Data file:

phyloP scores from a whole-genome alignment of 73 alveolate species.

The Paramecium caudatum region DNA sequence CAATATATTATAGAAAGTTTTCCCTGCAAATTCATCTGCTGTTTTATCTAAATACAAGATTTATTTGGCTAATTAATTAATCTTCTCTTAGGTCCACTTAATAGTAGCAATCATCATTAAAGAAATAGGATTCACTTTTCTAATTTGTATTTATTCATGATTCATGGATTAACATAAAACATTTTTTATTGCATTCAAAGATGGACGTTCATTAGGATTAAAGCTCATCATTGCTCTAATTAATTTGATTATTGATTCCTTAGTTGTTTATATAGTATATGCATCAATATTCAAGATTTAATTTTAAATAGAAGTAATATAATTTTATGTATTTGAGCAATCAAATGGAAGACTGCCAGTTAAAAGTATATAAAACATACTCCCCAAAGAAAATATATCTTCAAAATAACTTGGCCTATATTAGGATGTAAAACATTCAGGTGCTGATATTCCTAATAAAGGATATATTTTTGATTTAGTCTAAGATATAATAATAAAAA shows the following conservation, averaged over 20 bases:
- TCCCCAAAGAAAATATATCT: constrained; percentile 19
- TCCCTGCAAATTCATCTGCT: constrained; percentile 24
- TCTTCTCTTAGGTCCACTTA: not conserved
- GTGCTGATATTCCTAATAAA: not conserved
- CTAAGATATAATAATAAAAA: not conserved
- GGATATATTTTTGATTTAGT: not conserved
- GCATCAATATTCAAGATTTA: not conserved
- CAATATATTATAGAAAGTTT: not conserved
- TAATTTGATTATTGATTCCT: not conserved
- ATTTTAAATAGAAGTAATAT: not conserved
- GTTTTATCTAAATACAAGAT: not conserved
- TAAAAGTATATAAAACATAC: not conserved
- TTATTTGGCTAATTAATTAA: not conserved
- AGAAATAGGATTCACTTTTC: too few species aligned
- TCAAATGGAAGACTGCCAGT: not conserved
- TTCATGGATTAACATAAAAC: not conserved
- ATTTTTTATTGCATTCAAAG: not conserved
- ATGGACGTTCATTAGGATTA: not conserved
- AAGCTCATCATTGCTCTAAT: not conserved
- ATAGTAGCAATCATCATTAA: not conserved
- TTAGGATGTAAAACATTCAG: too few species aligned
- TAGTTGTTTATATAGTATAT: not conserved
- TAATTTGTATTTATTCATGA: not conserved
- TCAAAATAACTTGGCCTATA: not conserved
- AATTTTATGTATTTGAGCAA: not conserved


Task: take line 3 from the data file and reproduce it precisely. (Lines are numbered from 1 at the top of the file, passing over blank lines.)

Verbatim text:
- TCCCCAAAGAAAATATATCT: constrained; percentile 19